- As the authors acknowledge, the study’s approach “has significant limitations.” Perhaps the most important is that the study does not take into account what happened prior to the study period. The authors say: “We cannot exclude the possibility that the increase in physician supply we observed in states adopting reforms during our study period was simply a consequence of those states having more room for growth, because those states had fewer physicians (initially). We controlled for differences in baseline levels of supply but not for differences in baseline growth rates in supply.”
2) “Have State Caps on Malpractice Awards Increased the Supply of Physicians?,” Health Affairs, June 1. This study finds an even smaller association between restricting patients’ legal rights and the number of doctors in an area – a 2.2 percent increase in the supply of physicians between 1985 and 2000 in counties that are part of states that have restricted legal rights. But it veers off course in flatly asserting a direct causal relationship its data don’t support:
- This study assembles different variables in an effort to explain the impact of award caps on number of doctors. This is standard research practice. But the report conclusively states that caps cause an increase in the supply of physicians – something this kind of modeling cannot establish. This assertion comes despite a limitation similar to one noted above, as the authors acknowledge that data limitations mean they could not examine the impact of any liability law changes enacted before their study began.
- This study claims to include more variables that could account for a doctor’s decision about where to locate, such as tax rates or cultural factors. But it is not spelled out in the study, or in supplementary material available on the Internet, what these variables were or how accurately they capture the effects involved.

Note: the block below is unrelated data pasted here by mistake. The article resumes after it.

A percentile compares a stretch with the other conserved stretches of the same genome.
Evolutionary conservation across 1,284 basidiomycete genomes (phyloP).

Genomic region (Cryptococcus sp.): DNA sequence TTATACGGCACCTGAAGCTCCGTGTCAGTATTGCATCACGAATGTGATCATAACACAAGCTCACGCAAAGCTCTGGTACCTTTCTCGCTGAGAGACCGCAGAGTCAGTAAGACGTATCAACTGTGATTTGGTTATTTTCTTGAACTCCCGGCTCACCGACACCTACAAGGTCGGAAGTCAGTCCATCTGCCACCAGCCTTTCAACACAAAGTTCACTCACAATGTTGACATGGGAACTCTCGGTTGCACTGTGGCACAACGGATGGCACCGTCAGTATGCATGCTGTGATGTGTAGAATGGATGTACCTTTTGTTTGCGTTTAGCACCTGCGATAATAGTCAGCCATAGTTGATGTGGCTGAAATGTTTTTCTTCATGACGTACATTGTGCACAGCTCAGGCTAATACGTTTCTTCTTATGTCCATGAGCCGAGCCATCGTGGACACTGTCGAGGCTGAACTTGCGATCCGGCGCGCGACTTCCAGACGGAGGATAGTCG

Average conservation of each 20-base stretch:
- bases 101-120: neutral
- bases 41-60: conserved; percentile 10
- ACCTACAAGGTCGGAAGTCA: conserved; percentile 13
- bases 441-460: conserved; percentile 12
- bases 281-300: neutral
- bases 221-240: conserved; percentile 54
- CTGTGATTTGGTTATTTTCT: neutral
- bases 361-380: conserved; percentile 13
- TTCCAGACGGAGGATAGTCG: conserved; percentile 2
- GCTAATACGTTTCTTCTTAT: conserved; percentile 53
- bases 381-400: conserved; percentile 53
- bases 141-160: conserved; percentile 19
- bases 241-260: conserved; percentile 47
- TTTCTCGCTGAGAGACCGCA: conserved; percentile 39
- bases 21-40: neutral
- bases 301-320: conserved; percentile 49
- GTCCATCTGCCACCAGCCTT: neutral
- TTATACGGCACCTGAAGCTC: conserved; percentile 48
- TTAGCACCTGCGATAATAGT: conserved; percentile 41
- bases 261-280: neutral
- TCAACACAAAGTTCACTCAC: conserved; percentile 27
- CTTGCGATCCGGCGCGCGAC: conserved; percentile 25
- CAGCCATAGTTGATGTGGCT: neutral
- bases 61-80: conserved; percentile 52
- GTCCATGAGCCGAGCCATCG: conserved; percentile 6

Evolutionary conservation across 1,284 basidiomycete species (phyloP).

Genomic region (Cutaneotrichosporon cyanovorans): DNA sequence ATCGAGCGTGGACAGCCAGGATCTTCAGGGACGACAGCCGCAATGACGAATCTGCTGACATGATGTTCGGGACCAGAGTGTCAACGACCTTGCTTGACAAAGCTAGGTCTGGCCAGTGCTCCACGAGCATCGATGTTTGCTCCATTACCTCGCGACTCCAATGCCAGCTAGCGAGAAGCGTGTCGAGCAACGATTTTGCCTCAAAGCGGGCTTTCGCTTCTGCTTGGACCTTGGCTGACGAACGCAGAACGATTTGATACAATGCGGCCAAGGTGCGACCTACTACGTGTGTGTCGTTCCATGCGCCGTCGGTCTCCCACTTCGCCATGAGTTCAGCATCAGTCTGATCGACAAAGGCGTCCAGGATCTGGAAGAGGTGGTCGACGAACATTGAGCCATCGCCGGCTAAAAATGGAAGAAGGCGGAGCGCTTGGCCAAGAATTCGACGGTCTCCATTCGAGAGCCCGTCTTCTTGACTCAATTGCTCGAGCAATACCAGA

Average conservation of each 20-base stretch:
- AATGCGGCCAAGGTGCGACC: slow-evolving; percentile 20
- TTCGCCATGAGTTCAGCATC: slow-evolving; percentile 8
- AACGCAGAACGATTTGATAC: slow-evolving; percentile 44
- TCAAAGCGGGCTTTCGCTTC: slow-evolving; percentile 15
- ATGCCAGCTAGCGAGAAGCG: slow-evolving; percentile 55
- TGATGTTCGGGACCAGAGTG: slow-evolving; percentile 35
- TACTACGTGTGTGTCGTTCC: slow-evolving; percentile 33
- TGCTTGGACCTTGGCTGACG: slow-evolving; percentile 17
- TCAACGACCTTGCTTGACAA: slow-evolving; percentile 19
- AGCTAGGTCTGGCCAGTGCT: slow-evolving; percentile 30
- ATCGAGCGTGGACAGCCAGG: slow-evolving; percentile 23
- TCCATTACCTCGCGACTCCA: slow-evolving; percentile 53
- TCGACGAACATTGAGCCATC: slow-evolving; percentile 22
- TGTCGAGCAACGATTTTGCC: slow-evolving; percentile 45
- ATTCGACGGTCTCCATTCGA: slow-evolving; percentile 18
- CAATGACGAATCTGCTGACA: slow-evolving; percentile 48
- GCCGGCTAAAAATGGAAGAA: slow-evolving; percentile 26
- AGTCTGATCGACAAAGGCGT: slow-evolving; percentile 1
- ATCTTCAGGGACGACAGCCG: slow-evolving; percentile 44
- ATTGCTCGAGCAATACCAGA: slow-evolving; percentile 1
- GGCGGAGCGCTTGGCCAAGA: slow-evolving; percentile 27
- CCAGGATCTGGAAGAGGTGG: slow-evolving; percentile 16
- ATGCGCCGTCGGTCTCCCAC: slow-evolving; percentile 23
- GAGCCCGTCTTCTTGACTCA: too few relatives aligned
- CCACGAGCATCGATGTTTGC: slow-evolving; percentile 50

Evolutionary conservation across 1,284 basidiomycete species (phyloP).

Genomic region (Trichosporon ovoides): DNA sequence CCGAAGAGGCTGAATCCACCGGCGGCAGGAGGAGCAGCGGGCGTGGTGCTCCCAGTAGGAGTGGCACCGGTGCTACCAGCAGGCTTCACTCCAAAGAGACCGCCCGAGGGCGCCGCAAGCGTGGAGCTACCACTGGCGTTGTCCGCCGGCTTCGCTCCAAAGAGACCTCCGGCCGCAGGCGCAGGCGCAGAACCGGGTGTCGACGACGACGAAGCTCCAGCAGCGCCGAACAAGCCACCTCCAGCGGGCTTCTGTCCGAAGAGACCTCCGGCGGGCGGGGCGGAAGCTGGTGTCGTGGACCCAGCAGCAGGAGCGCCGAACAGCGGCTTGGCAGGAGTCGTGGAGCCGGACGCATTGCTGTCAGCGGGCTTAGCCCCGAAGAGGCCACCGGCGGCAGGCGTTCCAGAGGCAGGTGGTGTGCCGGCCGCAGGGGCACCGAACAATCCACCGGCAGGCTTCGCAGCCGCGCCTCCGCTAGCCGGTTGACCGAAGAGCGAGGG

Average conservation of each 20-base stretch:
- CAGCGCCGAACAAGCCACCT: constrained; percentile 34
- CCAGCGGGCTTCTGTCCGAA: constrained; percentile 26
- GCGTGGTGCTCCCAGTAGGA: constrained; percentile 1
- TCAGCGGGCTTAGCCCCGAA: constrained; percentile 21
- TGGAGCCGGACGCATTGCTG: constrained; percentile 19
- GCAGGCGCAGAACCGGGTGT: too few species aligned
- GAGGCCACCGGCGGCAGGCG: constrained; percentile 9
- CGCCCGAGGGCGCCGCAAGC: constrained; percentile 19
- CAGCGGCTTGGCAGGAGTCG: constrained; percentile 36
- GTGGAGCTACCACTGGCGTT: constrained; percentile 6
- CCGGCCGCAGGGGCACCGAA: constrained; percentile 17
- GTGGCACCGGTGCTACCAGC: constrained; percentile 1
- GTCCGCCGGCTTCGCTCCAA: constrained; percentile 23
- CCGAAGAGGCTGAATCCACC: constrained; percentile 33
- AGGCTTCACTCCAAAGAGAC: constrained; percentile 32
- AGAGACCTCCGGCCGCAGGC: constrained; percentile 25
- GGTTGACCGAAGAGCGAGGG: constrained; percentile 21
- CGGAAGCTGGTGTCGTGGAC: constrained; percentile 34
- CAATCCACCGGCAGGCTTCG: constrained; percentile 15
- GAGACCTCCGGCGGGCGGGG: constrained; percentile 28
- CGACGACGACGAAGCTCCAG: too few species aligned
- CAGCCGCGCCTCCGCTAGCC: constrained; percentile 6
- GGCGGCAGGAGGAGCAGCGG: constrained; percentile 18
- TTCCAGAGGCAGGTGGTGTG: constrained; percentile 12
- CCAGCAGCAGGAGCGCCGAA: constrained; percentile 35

3) “Defensive Medicine Among High-Risk Specialist Physicians in a Volatile Malpractice Environment,” Journal of the American Medical Association, June 1. This research, based on a mail survey of physicians in specialties claimed to be at high risk of litigation, looks at whether doctors’ anxiety over being sued causes them to practice “defensive medicine.” The survey defined defensive medicine as performing unnecessary tests or making unneeded referrals, plus avoiding difficult procedures or patients thought to be litigious. Ninety-three percent of 824 physicians responding reported practicing defensive medicine.
The report has a major limitation because it is based on a self-selected group of respondents who are probably more likely to report practicing defensive medicine than doctors who did not choose to respond. As the authors note: “Physician self-reports of defensive medicine may be biased toward giving a socially desirable response or achieving political goals.” As a 1994 study on defensive medicine from the Congressional Office of Technology Assessment said: “If physicians are asked how often they practice defensive medicine in survey questionnaires, they may be inclined to respond with the answer most likely to elicit a favorable political response and thus exaggerate their true level of concern about malpractice.”